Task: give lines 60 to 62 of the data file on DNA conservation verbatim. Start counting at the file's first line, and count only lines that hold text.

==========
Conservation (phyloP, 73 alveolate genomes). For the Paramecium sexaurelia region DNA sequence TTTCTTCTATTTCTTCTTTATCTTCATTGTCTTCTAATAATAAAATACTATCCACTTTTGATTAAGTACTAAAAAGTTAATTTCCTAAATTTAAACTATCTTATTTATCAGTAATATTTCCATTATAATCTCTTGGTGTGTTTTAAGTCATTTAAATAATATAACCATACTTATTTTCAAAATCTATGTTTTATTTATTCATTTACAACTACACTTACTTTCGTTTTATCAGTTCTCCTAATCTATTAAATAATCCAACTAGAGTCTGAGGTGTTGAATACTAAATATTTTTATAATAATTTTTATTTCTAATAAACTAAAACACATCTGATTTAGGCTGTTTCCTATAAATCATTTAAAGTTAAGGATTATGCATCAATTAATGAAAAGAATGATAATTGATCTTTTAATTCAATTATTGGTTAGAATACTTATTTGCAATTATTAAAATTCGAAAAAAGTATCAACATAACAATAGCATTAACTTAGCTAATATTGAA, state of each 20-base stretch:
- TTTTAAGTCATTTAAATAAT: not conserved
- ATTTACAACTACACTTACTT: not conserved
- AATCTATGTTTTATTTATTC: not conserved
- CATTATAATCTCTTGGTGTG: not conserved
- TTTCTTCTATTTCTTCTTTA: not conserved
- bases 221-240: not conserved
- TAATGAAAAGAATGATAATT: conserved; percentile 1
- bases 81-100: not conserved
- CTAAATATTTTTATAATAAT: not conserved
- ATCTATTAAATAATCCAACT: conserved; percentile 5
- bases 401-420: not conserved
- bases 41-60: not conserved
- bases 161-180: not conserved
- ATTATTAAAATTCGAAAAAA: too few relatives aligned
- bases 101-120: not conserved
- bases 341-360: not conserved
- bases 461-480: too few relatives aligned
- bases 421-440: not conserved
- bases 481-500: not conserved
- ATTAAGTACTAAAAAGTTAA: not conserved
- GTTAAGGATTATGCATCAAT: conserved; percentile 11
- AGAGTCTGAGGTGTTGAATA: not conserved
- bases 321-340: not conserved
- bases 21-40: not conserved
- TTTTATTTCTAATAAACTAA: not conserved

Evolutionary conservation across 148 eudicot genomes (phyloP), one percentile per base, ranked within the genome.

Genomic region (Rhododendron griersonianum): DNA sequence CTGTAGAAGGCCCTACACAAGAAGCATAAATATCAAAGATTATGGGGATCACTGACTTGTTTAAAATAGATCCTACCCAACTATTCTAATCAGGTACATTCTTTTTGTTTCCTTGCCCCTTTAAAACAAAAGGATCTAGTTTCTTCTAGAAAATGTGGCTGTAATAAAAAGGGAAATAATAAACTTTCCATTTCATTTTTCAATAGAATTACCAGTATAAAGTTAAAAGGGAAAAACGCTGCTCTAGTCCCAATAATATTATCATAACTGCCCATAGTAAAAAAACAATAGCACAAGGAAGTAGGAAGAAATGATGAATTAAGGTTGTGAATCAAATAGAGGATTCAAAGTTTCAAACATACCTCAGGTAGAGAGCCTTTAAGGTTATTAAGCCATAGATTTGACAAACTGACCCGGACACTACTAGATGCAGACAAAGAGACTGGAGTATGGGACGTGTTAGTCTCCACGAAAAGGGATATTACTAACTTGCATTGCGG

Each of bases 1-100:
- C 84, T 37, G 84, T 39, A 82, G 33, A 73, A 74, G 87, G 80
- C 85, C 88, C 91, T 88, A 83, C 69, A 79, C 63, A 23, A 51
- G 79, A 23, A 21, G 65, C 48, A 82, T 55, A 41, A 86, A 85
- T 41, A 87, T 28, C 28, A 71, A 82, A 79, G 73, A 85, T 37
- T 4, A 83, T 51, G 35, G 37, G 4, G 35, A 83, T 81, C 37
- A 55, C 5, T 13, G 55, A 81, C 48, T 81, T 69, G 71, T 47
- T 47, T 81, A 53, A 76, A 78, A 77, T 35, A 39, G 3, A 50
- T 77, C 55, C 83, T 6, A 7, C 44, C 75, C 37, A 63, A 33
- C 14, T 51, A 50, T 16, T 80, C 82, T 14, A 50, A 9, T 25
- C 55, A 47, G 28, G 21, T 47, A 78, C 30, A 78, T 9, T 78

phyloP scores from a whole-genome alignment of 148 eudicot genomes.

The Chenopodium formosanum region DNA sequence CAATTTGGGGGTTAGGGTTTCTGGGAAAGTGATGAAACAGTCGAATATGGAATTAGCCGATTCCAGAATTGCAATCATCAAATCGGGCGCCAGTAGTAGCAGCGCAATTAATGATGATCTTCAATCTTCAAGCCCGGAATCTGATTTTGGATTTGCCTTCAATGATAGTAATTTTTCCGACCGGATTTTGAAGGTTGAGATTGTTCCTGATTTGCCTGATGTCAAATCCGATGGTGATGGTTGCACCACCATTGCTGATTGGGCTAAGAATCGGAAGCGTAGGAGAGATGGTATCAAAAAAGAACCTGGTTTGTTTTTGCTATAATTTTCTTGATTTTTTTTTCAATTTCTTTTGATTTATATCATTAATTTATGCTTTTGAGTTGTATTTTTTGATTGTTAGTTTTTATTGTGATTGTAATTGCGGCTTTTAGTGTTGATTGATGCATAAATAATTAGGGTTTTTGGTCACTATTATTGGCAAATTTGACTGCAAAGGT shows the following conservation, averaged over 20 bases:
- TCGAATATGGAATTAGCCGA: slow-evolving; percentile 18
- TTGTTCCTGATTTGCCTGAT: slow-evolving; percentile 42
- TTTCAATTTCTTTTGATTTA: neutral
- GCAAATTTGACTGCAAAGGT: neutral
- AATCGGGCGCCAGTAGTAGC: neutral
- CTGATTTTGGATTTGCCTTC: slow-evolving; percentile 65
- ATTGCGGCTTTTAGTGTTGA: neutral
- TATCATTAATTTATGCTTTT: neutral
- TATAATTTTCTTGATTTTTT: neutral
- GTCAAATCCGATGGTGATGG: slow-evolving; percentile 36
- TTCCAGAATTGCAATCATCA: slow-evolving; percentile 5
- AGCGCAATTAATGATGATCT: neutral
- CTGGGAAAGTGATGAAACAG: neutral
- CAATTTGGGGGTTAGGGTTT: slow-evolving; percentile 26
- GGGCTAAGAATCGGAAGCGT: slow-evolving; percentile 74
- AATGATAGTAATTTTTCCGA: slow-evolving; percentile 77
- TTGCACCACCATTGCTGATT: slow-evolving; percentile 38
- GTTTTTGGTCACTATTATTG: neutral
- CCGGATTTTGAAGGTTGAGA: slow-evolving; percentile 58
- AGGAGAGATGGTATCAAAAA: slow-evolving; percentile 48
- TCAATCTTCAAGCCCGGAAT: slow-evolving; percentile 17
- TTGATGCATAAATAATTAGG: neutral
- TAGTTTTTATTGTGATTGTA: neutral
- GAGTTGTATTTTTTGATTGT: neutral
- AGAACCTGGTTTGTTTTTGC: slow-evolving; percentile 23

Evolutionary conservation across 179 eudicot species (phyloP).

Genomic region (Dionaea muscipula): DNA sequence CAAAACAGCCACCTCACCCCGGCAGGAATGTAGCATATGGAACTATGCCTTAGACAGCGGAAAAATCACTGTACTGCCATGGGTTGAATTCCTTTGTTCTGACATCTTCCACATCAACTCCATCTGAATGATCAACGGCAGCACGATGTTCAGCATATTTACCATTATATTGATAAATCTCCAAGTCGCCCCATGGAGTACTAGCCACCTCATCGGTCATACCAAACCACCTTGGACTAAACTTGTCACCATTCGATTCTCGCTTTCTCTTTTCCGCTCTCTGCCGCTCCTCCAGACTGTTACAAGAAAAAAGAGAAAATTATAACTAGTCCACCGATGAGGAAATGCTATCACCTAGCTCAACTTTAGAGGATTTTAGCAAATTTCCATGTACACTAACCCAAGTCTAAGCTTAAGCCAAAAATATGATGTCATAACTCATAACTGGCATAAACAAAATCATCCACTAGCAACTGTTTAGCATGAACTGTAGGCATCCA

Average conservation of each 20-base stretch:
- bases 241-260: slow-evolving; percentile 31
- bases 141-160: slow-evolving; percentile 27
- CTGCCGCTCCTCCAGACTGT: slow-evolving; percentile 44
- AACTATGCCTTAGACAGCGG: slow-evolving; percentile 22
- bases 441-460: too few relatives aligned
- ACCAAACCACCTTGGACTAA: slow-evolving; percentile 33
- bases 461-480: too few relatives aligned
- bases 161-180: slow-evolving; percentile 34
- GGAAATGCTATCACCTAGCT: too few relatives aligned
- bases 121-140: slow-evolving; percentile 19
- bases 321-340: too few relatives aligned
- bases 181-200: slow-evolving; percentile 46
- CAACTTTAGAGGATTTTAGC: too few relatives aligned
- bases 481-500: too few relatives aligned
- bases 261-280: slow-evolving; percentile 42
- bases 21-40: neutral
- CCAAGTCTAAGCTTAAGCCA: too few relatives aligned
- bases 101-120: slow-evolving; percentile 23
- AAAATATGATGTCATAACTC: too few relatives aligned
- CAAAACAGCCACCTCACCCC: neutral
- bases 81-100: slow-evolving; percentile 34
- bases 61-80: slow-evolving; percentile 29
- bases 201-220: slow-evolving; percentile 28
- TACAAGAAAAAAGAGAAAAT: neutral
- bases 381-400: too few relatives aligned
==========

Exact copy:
- CCGGATTTTGAAGGTTGAGA: slow-evolving; percentile 58
- AGGAGAGATGGTATCAAAAA: slow-evolving; percentile 48
- TCAATCTTCAAGCCCGGAAT: slow-evolving; percentile 17